Towards net zero: Achieving mission possible – your questions answered
At the end of June 2021, we hosted ‘Towards Net Zero: Achieving Mission Possible’ – a webinar that shared O2’s journey towards net zero by 2025, as well as some of the challenges and opportunities we face along the way.
At O2, we’re big believers in sharing and learning from others, so that we can collectively push each other to go further and faster. Will Kirkpatrick, Head of Sustainability and Social Impact, and Vijay Chouhan, Operations Energy and Sustainability manager at O2, explained how we are particularly positive and optimistic about the role of technology and connectivity in driving to a lower carbon net zero future.
So how is O2 progressing towards net zero?
O2 has been purchasing renewable electricity since 2008, and by 2015, we were purchasing 100% renewable electricity wherever we control the bill. That amounts to about 70% of our business and our network. The additional 30% largely comprises network sites where the electricity is controlled by third party landlords – for example, a mast on a farmer’s land, or on the roof of a city building. O2’s focus is now on making our switch to renewable electricity complete and driving increasing energy efficiency.
O2’s own target is to be net zero in our own operation by 2025, the furthest and fastest reaching of any of the mobile network operators. And we’re already working closely with our supply chain to help them with their own net zero ambitions. In fact, we’ve achieved a 35% reduction in emissions in our supply chain since 2016.
How can O2 help to build a greener economy in the future?
We believe there are four areas where O2 can really help. The first is with digital workplace and tools. We’ve seen a big shift recently towards flexible or hybrid working, and O2 supports both through its mobile solutions, and also with B2B solutions that enable businesses to collaborate effectively and to work productively from different locations.
The second is smart metering. O2 has provided the connectivity for millions of smart home hubs across the UK, which enable customers to manage and automate their energy use, a key component of the UK decarbonisation strategy.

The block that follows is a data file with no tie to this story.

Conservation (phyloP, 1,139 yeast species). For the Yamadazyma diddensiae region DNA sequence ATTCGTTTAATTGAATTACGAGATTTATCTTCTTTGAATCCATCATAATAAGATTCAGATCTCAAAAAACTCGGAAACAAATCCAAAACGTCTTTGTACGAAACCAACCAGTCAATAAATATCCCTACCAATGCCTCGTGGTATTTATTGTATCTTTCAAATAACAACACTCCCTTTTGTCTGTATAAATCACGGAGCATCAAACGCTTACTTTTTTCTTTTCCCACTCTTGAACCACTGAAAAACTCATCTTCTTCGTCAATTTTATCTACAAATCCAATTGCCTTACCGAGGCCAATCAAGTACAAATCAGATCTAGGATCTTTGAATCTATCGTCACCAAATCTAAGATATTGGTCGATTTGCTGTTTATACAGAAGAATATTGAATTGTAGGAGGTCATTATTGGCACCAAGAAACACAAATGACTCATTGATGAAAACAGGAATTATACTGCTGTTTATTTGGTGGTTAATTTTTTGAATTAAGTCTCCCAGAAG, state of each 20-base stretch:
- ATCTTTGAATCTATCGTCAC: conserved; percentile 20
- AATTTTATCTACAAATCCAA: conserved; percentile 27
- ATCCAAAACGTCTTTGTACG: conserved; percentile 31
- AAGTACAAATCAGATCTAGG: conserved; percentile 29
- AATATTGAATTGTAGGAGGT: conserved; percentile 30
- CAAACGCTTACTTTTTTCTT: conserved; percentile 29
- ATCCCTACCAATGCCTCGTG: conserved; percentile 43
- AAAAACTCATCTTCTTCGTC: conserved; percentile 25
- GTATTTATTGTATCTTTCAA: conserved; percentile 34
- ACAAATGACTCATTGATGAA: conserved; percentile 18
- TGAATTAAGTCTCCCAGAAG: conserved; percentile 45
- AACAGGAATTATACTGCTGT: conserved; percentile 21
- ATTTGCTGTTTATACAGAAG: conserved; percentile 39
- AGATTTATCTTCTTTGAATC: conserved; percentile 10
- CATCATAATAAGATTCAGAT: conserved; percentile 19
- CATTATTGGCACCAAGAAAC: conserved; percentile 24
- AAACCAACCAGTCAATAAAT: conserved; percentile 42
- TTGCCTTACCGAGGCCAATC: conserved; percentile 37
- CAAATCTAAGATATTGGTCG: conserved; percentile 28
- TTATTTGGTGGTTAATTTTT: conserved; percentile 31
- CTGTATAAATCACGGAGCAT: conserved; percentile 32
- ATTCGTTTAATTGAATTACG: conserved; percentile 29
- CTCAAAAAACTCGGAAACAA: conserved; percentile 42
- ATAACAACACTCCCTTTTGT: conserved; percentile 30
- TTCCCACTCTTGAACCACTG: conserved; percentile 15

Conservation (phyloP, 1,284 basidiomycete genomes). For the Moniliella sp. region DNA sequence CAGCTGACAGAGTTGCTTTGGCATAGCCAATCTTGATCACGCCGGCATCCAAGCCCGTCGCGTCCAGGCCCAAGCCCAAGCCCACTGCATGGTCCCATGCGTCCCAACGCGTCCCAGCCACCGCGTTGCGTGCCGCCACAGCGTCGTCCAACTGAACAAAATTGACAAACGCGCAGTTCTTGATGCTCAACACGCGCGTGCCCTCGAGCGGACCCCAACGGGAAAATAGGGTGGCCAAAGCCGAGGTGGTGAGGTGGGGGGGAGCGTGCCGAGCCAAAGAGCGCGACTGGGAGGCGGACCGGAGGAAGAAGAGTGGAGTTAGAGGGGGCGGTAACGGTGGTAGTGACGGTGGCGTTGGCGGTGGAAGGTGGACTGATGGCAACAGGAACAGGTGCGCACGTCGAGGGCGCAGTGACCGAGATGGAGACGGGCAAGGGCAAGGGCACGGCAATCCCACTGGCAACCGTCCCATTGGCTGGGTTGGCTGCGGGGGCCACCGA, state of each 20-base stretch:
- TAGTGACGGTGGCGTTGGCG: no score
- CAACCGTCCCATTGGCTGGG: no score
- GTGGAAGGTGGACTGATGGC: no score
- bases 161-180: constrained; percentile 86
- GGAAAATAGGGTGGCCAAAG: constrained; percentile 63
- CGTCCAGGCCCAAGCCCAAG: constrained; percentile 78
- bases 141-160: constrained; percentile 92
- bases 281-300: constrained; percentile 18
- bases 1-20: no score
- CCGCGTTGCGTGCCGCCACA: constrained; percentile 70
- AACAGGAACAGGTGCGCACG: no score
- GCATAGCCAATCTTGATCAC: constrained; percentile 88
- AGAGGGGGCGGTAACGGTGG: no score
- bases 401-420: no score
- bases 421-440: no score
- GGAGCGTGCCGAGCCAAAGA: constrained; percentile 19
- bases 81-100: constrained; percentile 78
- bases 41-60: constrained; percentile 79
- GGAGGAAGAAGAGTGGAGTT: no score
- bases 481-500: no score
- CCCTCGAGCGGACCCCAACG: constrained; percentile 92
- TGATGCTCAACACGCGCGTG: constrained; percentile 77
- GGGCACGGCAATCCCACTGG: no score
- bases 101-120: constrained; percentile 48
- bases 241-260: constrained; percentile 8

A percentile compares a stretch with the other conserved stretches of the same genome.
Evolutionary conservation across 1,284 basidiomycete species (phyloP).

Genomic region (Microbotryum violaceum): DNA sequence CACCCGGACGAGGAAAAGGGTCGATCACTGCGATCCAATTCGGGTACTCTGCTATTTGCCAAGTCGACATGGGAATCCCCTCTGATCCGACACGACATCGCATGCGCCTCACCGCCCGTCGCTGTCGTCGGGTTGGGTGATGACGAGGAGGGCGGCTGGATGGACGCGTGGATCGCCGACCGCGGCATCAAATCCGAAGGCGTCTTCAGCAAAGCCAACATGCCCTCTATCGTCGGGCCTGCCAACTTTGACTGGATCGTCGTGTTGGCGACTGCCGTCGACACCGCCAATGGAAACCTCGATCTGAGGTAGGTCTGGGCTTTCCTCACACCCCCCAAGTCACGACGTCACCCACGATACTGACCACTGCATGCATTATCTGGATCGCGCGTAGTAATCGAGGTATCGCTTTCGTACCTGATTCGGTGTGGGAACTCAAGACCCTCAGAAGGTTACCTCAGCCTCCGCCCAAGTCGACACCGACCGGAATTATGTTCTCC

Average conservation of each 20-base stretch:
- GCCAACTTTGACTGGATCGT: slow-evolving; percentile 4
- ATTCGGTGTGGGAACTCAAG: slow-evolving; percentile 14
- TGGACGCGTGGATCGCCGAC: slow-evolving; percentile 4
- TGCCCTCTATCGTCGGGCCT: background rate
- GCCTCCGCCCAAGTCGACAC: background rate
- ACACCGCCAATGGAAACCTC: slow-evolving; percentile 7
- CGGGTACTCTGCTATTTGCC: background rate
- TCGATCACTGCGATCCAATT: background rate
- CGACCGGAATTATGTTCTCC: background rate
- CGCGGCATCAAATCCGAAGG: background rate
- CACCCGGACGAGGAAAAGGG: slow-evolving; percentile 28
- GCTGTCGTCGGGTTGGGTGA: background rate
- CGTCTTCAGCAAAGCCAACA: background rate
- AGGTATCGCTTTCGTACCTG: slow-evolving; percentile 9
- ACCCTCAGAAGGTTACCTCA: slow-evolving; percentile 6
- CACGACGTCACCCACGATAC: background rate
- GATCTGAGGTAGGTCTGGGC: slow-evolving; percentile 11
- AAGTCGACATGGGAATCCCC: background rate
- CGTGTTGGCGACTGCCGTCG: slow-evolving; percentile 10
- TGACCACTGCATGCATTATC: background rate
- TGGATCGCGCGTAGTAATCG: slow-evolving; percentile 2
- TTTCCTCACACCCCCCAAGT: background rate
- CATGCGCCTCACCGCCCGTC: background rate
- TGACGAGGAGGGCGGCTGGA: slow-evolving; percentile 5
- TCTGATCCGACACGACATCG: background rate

The third area is smart cities and vehicles, through data insights provided by O2 Motion. For example, we have a pilot in the Thames Valley area which provides insights on traffic movements and flows through cities to aid planning. This can help to reduce congestion, as well as the resulting emissions and associated air pollution.
Lastly, from the capabilities presented by Internet of Things (IoT) connectivity, supercharged by 5G. O2 has a number of use cases, including a 5G enabled ambulance, which helps to deliver direct patient care at the emergency location, reducing journeys and the resulting emissions as a result. We’re even supporting trials for connected smart drones that are delivering medical supplies in a more efficient way.
What are some of the challenges that O2 is currently addressing on its road to net zero?
One of the greatest challenges we all face is to find ways to scale many of the proven opportunities and trials that have taken place. The smart meter example is already embedded, and home energy efficiencies will deliver up to 11% of the UK’s 2050 carbon target, according to Smart Energy GB. There’s a challenge to scale up the potential of connectivity and technology with customers to drive and to support the UK towards net zero.
Another important challenge for all organisations is to make sure that the United Nations Climate Change Conference (COP 26) is a success. As Bridget Jackson, the UN’s Business Engagement Lead and Chief Sustainability Officer, said, we need to instil the belief that we can reach net zero. As a legacy of COP, it’s up to us as a sector to show just what we can do and how we can support the UK economy as a whole.
How have organisations in O2’s supply chain responded to the 2025 net zero goal?
The response has been almost universally positive, whether from landlords, franchisees or third-party suppliers. We have been very public about our commitment for several years now, and so many have been alongside us on our journey and have been willing and prompt to switch to renewable energy sources themselves.
Can and will O2 achieve absolute zero emissions, rather than net zero?
The short answer is no, not yet, but we are doing everything in our power to move towards that goal as technology makes it possible.
Why not? Well, right now the technology we need isn’t there yet to deliver absolute zero. We still need to deploy coolants and refrigeration to certain machinery, and whilst we can electrify our vehicle fleet, we still rely on diesel generators to back up our core switch sites. But as technology advances, we move closer, faster. Data centre cooling is a great example: the more data we use, the hotter our centres can become.
Historically networks have relied on air con, but the UK has plenty of fresh, cold air that does the same job – so we’re installing smart cooling tech at our data centres and core network sites and getting rid of old kit, allowing us to use energy in a smarter way. This upgrade is set to deliver energy savings equivalent to one million kilograms of CO2 year on year. Where we do still need to cool equipment we are starting to use less polluting refrigerants that have a lower Global Warming Potential. So, whilst we can’t be certain about when we might reach ‘absolute zero’ emissions, it might be achievable eventually.
- Ready to kick start your own net zero journey? Read our whitepaper for insights into creating a greener future, and find out:
- How a five-step process can create a net zero framework for your business
- How we plan to achieve net zero carbon emissions by 2025 at O2
- What we’ve learnt on our journey so far and the challenges we’ve faced